The computer research should have been a harmless exercise, but looking back I think, shame on those teachers for having high school students researching this at a vulnerable time in their lives. I understand their intent was to help students make healthy choices later down the road when they were living on their own but high school girls, especially, are already so self-conscious about themselves during high school, and this was just one more reason for us to be. I began counting calories on wrappers, always opting for the non-fat or low-fat option when there was one, and at 17 years old I was choosing salads over cheeseburgers at fast food restaurants. While cheeseburgers are not necessarily the answer to a balanced diet, helping athletes understand that food is fuel is critical. I was trying to eat like the media was promoting in commercials (low fat or non-fat everything because all fat was bad for you – very, very false) or what others around me were eating, not like an endurance athlete should be. Without the right balance, bad things can happen.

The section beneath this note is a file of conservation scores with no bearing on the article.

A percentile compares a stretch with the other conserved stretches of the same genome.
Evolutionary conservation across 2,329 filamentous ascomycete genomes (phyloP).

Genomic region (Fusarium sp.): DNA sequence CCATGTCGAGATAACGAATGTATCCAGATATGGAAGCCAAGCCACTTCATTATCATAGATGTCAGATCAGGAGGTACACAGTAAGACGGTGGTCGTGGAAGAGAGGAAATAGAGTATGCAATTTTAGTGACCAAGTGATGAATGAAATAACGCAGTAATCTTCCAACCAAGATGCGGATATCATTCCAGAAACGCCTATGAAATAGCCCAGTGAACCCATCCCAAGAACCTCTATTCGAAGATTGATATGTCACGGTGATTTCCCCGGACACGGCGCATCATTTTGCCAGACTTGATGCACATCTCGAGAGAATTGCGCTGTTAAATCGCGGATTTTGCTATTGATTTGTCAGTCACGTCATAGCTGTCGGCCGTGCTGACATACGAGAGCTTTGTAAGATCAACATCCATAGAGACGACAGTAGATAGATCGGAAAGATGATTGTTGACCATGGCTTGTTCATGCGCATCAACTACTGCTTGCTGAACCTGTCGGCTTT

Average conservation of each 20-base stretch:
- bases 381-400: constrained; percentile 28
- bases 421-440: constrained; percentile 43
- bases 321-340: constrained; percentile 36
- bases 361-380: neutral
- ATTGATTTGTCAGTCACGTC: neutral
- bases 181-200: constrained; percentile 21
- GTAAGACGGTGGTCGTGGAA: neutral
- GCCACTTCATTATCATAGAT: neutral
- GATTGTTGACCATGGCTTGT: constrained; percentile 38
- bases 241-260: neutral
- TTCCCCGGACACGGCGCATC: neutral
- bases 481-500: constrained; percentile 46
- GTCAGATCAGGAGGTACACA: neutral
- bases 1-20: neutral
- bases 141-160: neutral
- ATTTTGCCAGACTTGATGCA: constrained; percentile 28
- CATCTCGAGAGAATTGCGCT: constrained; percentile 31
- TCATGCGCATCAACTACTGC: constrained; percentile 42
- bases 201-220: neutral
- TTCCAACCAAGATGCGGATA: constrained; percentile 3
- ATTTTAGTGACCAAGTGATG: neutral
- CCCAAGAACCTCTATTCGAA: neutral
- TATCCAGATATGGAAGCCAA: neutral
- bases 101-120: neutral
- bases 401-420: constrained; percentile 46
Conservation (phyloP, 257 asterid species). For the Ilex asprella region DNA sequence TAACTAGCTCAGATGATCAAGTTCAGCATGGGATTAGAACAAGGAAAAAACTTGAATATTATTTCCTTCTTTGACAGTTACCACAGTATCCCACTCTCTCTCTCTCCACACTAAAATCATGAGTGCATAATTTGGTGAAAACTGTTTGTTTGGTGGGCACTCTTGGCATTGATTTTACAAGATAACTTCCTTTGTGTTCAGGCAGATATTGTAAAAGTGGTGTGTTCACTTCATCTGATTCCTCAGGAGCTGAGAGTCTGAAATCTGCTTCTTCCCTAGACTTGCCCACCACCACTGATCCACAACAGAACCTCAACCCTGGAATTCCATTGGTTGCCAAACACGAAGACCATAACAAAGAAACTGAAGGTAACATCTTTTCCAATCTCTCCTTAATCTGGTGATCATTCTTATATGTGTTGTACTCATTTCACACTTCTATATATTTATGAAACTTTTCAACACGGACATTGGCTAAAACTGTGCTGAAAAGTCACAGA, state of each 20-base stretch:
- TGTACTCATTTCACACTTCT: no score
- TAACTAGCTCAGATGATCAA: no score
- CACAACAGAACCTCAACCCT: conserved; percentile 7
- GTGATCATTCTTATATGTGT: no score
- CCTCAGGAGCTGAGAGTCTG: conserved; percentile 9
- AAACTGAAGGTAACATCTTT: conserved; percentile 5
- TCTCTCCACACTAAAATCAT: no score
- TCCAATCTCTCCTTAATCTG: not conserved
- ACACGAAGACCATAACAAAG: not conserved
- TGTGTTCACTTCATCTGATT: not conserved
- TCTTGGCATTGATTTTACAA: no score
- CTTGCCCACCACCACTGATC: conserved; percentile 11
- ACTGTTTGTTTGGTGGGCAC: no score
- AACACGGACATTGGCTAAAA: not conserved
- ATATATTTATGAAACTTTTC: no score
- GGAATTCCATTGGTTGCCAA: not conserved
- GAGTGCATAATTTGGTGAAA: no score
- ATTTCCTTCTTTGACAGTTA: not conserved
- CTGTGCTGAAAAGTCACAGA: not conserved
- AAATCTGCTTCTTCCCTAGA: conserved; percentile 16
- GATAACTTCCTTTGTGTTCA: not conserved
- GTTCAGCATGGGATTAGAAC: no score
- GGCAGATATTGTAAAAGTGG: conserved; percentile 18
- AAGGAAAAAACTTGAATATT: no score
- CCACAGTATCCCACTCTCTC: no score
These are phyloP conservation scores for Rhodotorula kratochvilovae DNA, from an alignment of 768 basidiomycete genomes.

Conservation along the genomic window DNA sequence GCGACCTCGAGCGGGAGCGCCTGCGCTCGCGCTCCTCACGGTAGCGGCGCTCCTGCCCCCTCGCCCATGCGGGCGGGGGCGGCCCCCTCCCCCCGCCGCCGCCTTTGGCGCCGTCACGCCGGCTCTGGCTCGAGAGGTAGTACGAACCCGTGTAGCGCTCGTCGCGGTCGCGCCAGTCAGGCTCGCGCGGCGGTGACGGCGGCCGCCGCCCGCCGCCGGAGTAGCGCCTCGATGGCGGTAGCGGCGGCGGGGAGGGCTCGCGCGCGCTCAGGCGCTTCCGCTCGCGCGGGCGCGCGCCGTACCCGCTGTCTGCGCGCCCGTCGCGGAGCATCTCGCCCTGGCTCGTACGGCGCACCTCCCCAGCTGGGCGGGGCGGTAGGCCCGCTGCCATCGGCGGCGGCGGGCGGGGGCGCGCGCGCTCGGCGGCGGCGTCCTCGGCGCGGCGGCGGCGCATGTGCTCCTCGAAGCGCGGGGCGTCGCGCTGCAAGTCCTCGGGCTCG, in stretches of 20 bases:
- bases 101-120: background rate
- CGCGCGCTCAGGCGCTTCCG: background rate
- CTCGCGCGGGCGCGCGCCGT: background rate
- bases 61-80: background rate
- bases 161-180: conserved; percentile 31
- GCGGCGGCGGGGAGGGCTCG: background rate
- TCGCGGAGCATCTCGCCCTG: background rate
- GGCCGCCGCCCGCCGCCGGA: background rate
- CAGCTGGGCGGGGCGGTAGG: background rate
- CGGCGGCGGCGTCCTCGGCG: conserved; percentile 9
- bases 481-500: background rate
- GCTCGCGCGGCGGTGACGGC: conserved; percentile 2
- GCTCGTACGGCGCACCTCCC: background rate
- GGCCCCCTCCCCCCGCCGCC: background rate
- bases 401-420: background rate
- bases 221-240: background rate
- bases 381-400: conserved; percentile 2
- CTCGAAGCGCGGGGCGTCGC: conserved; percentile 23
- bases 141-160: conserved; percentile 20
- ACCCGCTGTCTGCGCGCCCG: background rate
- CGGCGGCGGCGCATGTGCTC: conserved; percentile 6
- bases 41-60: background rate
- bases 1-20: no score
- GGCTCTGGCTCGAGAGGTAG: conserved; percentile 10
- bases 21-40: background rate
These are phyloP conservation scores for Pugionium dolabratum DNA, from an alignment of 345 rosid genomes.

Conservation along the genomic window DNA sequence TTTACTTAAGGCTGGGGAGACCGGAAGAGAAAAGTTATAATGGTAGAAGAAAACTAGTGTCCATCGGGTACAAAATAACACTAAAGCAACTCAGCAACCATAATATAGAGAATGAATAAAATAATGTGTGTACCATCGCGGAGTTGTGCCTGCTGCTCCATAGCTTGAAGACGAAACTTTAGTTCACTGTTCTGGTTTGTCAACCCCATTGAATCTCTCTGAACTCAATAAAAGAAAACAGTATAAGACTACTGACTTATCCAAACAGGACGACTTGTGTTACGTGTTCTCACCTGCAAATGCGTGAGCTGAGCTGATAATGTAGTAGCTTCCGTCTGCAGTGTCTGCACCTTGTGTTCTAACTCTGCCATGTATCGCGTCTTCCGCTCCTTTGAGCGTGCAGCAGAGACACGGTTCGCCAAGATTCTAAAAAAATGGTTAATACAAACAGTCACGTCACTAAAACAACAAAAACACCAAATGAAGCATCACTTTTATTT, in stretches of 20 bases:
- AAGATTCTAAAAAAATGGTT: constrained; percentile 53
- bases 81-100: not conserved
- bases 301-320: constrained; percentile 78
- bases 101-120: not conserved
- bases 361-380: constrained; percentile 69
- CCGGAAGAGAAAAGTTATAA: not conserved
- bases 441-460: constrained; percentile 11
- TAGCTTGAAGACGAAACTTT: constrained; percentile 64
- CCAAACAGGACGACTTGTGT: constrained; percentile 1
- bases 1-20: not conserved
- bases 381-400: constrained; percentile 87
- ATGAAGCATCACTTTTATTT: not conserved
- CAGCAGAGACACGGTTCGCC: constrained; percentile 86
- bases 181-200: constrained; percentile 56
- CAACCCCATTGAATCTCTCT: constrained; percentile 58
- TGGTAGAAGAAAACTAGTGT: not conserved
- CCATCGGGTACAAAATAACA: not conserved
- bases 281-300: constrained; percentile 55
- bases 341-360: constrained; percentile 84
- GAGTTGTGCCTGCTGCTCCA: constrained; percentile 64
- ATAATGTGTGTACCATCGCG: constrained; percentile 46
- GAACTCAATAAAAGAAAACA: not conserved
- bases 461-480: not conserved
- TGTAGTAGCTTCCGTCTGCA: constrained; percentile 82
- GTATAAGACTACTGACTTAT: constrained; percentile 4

And bad things did happen. Shortly before the cross-country state meet, I sustained a stress fracture in my foot and was in a boot for a month. I remember swimming to try to stay in cardio shape but falling into a deep sadness over muscle tone that disappeared and pounds that were added to the scale. It was around this same time that I had decided to become a pescatarian, a person who is a vegetarian but also consumes fish. The funny part is, I only like salmon and tilapia so really I just severely cut down my protein intake and increased carbs because I was hungry all of the time. I continued to eat like this for 4 years, eventually growing frustrated with feeling exhausted from not fueling properly and also gaining weight from eating carbs constantly, and added back in chicken and turkey to my diet. My energy levels returned and my weight started to normalize because I was eating a more balanced diet again. I think there is a right way to eliminate meat and still be an endurance athlete but as a 17-year old whose family did not eat this way, I had no idea what I was doing and how to eat properly to fuel myself (note this is not on them at all; I take full responsibility for irresponsibly cutting an entire food group out).